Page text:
Las Vegas Motor Speedway will host two top-tier NASCAR races beginning in 2018.
The Las Vegas Convention and Visitors Authority board of directors approved a race sponsorship agreement with the track and parent company Speedway Motorsports Inc. on Wednesday, with this year’s race coming up Sunday. Las Vegas’ win is New Hampshire Motor Speedway’s loss, with SMI shifting one of the New England track’s two NASCAR Cup Series races to Nevada.
“Las Vegas and Las Vegas Motor Speedway have become great destinations for NASCAR fans,” said Steve O’Donnell, NASCAR executive vice-president and chief racing development officer. “The experience is unique to any other in our sport. We look forward to having NASCAR racing there for two race weekends in 2018.”
SMI said it will move its September race date at New Hampshire to Las Vegas to create the second race. The company will also move the Truck Series race from New Hampshire, as well as a stand-alone Xfinity Series race from Kentucky Speedway to create a triple-header weekend.
LVMS will become the first facility on the NASCAR schedule to host two yearly weekend events with all three national series. The race dates will be announced later by NASCAR as part of the full 2018 schedules.
“The fantastic support that NASCAR as a sport and the Las Vegas Motor Speedway receive from Las Vegas is phenomenal, and it really has proven to be something that we can ignore,” SMI President Marcus Smith said. Smith, tourism officials, along with brothers and Las Vegas natives Kurt and Kyle Busch participated in the deal’s announcement in Las Vegas.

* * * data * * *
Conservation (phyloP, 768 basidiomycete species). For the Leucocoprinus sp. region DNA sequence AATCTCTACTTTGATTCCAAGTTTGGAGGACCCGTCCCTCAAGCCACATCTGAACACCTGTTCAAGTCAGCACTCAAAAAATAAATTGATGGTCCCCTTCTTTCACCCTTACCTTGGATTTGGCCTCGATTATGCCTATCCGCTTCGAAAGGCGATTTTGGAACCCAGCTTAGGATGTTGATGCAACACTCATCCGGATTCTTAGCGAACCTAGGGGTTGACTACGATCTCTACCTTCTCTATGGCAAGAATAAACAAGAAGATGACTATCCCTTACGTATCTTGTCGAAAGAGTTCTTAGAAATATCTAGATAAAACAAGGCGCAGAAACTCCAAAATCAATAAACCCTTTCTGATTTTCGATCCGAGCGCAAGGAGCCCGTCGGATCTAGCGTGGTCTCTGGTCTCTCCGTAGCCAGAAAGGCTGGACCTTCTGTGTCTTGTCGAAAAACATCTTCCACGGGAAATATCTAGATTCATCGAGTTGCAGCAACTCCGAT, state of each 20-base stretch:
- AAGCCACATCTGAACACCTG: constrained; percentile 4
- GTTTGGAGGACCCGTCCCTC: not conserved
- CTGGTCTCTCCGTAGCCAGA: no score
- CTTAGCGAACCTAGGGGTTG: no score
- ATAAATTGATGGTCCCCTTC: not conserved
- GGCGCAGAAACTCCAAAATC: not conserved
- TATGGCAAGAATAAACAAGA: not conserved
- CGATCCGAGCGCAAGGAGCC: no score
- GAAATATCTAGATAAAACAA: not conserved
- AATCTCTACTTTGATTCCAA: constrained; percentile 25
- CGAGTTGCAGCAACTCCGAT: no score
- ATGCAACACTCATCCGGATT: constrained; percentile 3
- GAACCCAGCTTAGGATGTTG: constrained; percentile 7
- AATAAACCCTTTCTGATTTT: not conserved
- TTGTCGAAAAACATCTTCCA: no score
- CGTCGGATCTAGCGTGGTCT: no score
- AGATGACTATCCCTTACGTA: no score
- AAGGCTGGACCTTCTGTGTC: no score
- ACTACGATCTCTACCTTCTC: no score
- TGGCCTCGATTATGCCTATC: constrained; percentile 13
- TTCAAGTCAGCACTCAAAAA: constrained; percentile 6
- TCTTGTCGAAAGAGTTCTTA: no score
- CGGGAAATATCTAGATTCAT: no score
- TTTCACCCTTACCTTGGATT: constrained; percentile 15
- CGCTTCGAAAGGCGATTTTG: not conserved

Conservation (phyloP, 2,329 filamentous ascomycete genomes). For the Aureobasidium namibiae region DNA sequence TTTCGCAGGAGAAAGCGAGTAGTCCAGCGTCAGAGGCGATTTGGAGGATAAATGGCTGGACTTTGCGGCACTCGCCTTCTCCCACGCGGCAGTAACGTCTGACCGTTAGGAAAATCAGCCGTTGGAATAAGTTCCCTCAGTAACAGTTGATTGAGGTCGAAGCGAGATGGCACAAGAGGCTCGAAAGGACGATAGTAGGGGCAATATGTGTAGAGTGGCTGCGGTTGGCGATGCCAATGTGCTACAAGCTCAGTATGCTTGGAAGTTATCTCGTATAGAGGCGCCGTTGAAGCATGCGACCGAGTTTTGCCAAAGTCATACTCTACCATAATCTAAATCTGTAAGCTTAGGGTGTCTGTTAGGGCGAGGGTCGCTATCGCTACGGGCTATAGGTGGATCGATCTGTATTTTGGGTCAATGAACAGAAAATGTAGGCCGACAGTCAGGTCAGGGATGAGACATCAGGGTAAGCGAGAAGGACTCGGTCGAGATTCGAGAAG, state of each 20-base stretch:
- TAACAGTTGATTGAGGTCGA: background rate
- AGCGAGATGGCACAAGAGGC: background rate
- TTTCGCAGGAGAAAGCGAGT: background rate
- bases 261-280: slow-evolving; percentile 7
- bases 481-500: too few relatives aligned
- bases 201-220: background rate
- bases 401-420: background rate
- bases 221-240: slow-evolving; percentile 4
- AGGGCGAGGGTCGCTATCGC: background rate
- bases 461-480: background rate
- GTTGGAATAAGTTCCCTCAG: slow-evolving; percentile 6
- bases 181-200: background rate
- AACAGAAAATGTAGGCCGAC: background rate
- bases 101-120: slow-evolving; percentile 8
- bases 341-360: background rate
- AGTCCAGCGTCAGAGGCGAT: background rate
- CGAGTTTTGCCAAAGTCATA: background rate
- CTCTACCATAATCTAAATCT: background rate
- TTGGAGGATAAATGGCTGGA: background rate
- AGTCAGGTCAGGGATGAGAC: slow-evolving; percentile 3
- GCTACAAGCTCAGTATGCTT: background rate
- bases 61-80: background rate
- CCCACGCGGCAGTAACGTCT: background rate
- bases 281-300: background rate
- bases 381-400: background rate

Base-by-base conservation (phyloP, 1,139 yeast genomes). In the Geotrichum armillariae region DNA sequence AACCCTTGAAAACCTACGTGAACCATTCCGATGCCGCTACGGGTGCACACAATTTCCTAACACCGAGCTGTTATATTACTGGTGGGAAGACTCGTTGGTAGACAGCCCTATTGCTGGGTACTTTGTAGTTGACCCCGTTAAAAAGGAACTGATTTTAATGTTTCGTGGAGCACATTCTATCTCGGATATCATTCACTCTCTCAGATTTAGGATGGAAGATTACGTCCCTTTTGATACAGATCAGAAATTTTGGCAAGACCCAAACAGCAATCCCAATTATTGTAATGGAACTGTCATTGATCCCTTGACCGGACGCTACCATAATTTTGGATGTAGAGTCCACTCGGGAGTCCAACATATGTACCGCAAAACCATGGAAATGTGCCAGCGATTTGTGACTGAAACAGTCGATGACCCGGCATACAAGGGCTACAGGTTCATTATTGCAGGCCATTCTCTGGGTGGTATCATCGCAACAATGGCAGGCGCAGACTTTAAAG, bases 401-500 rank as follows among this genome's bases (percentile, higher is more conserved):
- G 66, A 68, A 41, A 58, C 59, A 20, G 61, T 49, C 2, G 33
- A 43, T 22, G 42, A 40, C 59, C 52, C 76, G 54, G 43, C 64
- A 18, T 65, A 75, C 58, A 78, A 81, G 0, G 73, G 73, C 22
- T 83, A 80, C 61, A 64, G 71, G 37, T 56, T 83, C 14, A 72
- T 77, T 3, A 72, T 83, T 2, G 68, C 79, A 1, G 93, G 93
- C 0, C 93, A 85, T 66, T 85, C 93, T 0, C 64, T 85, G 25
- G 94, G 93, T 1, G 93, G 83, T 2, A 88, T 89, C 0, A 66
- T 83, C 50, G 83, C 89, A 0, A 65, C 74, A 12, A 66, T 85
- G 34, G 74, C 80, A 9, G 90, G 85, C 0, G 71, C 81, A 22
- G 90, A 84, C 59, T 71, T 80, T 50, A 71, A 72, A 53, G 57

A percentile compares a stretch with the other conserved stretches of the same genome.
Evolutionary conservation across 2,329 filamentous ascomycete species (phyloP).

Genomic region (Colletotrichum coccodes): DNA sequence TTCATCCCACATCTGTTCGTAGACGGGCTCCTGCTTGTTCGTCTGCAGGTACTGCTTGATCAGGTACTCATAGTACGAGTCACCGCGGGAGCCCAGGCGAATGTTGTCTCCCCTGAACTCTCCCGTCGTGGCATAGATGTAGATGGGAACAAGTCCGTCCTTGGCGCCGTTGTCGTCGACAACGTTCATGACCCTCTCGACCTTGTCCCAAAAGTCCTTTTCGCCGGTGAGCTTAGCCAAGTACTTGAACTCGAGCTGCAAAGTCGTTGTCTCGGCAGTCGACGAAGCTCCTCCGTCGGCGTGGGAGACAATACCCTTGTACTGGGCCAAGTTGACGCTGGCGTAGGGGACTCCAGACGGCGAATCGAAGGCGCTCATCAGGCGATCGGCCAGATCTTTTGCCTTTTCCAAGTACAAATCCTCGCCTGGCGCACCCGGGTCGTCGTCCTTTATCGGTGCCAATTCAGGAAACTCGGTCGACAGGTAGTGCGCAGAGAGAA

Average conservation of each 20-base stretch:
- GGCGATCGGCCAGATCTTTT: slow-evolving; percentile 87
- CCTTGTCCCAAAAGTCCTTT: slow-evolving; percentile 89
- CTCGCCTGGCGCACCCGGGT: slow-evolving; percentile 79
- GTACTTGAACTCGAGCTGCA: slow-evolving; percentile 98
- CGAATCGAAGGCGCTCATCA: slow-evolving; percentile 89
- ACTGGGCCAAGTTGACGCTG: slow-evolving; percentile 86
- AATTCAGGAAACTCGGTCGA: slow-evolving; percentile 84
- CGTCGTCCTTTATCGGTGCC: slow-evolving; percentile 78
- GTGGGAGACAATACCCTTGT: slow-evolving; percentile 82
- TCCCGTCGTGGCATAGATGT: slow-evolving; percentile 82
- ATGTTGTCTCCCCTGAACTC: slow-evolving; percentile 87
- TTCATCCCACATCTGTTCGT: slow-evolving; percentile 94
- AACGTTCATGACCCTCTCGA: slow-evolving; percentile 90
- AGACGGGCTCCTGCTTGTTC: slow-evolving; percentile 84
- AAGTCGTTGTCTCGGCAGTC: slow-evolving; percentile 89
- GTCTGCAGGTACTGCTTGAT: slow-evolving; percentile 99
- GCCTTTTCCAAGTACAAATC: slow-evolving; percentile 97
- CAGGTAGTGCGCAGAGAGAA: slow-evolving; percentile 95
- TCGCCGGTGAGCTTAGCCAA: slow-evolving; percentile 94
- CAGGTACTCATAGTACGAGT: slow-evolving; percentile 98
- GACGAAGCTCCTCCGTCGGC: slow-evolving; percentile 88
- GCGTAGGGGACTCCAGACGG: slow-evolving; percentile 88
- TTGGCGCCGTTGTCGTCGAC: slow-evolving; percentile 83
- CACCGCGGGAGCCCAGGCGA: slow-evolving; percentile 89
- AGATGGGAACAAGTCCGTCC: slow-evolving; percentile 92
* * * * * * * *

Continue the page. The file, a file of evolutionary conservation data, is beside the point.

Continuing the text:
The sponsorship deal is for $2.5 million per year for seven years with the option of extending the agreement three years. The convention authority is expected to pay a sponsorship fee of $1 million per race and commit to spending $500,000 annually to market both races.
The city of Las Vegas currently does not sponsor the race that comes to the city in March.
SMI owns the Las Vegas track, along with seven others, and said racing will continue in New Hampshire and Kentucky. Those facilities will host just one race weekend each year now.
“Fans and tourism officials in New Hampshire and Kentucky should know that we are still very committed to creating motorsports entertainment in those regions,” Smith said. “We will work hard to make sure the July NASCAR race weekends that we will continue to host in New Hampshire and Kentucky are bigger and better than ever before for our fans, sponsors and stakeholders.”
Las Vegas tourism officials said their 2016 race attracted more than 96,000 out-of-town guests and had an overall economic impact of more than $139 million.
LVMS first hosted a Truck Series race in 1996, added the second-tier Xfinity Series in 1997 and will mark its 20th Cup race Sunday. The first race held at the 1.5-mile oval was the Indy Racing League’s Las Vegas 500K in 1996.
Tourism officials and track leaders said they have worked on the possibility of bringing a second race to Sin City for at least six years. Wednesday’s announcement continues the expansion of Las Vegas’ sports offerings with the city recently getting an NHL team and possibly becoming the home of the Oakland Raiders.
“The big winner here is going to be the city of Las Vegas,” said Las Vegas driver Kurt Busch, the Daytona 500 winner. “Vegas has gone through many phases over the years… It started out with a family atmosphere it seemed like in the early 90s. It seemed like there was a nightclub phase, there was a restaurant phase, all along everything kept building, and now we are going through a big sports phase here in Las Vegas.”